Frequently Asked Questions

What is the 568 Presidents Group?

The 568 Presidents Group is an affiliation of colleges and universities, all of which must admit students on a need-blind basis. The Group works together in an effort to maintain a need-based financial aid system that is understandable and fair and will bring greater clarity, simplicity, and equity to the process of assessing each family's ability to pay for college. It is referred to as a “Presidents” group because it was formed by a group of 28 college and university presidents from need-blind schools in 1998.]

What is Section 568?

Section 568 refers to a provision in the Improving America 's School's Act of 1994. It is the statute that gives these institutions the legal safe harbor to meet and discuss common principals of financial aid. It sets forth conditions under which they may explore common approaches for awarding financial aid. However, it does not permit them to discuss or compare aid awards for individual students or to consider financial aid packaging policies - the mix of grant, loan, and work components in students' awards. [See the history of the 568 Presidents' Group.]

Who may participate in the 568 Presidents Group?

Participation in the Group is limited to those schools that are statutorily eligible, and the members of the Group do not seek input from other schools, nor do they seek to convince other schools to use (or not to use) the Consensus Methodology.

What are the Need Analysis Council and the Technical Advisory Committee?

Each member institution delegates an individual (normally the financial aid director) to serve on an advisory group called the Need Analysis Council. The Council meets at least annually to review the activities of the 568 Group over the previous admissions cycle and to plan for the future. The chair of the Council is also the chair of the Technical Advisory Committee, which is responsible for developing recommendations to the Council on various matters relating to the maintenance of Consensus Approach Methodology and the overall interests of the 568 Group. The Technical Committee members are appointed from among those serving on the Need Analysis Council.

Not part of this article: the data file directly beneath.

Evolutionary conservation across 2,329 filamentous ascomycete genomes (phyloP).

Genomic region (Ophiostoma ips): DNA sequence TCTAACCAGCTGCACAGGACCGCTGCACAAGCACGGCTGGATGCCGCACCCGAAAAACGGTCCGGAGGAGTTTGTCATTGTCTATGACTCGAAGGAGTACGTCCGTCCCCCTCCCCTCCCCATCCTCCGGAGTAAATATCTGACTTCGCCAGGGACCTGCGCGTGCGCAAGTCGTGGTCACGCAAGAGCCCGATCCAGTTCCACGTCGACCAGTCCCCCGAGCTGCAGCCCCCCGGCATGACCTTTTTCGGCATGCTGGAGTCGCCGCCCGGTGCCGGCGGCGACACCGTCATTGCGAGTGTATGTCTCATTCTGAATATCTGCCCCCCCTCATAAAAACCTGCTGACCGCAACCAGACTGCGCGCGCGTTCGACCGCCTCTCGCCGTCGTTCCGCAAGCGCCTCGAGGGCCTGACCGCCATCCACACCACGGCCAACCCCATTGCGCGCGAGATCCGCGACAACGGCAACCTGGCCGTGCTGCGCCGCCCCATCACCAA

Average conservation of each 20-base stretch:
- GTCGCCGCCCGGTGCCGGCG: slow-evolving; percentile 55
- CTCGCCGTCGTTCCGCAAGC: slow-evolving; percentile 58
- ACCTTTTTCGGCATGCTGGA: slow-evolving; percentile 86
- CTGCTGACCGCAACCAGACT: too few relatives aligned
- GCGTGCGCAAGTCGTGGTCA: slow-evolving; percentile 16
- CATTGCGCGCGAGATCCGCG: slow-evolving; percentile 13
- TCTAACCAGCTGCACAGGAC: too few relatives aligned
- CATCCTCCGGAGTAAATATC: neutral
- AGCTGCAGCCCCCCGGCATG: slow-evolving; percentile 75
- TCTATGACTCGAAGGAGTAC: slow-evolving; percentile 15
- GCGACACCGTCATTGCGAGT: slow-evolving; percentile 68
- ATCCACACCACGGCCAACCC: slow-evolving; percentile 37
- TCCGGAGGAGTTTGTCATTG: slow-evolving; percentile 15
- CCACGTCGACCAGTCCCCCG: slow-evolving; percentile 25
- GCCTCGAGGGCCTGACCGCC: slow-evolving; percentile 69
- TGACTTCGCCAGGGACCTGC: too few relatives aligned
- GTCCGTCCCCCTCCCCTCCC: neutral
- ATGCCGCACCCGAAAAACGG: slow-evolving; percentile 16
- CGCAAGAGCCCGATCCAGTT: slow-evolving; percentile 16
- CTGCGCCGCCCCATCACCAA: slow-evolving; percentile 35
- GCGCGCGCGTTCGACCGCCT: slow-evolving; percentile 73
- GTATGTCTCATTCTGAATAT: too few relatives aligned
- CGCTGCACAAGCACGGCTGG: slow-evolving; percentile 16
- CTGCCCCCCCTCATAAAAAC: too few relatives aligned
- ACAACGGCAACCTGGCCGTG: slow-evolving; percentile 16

How is the Group organized?

The presidents of the member institutions appoint a Steering Committee of fellow presidents to oversee the ongoing work of the Group and to report to them annually. The presidents also appoint a representative (usually the financial aid director) to the Need Analysis Council, which meets at least annually. The Council in turn appoints a Technical Committee to make specific recommendations regarding changes and updates in the Consensus Approach Methodology.

How can my institution join the 568 Presidents Group?

In order to join the 568 Presidents' Group, an institution must submit two documents (a Memorandum of Understanding signed by the President or other senior official and a Certification of Compliance that confirms that the institution currently admits students on a need-blind basis) and pay the membership dues. Member institutions are required to submit the Certification of Compliance to confirm that they continue to admit students on a need-blind basis.

If an institution chooses not to join, can it still participate?

Yes. If an institution admits students on a need-blind basis, a representative (usually the financial aid director) may attend the Annual Meeting of the Need Analysis Council, which is held every spring. Non-member, participating institutions must still certify, by signing the Certification of Compliance, that they are need-blind and pay a modest meeting registration fee.

What is the GAO Study of the Antitrust Exemption?

When legislation was passed in 2001 extending Section 568, Congress called on the Comptroller General and the Government Accountability Office to conduct a study of the effect of the the anti-trust exemption on participating institutions. In the study, which was completed in September 2006, the GAO was required to:

      • examine the needs analysis methodologies used by participating institutions;
      • identify trends in undergraduate costs of attendance and institutional undergraduate grant aid among participating institutions, including the percentage of first-year students receiving institutional grant aid, the mean and median grant eligibility and institutional grant aid to first-year students, and the mean and median parental and student contributions to  undergraduate costs of attendance for first year students receiving institutional grant aid;
      • examine comparison data from institutions that do not participate under the antitrust exemption and other baseline trend data from national benchmarks;
      • assess what effect the antitrust exemption on institutional student aid has had on institutional undergraduate grant aid and parental contribution to undergraduate costs of attendance; and
      • examine any other issues that the Comptroller General determines are appropriate, including other types of aid affected  by section 568.

The final GAO report can be found on the GAO website.

Why has this website been created?

The 568 Presidents Group website has been created to place the work of the Group into the public domain in the interest of informing aid applicants and their families of the Group's membership, methodology and goals, and in the interest of promoting transparency within the larger community of financial aid professionals.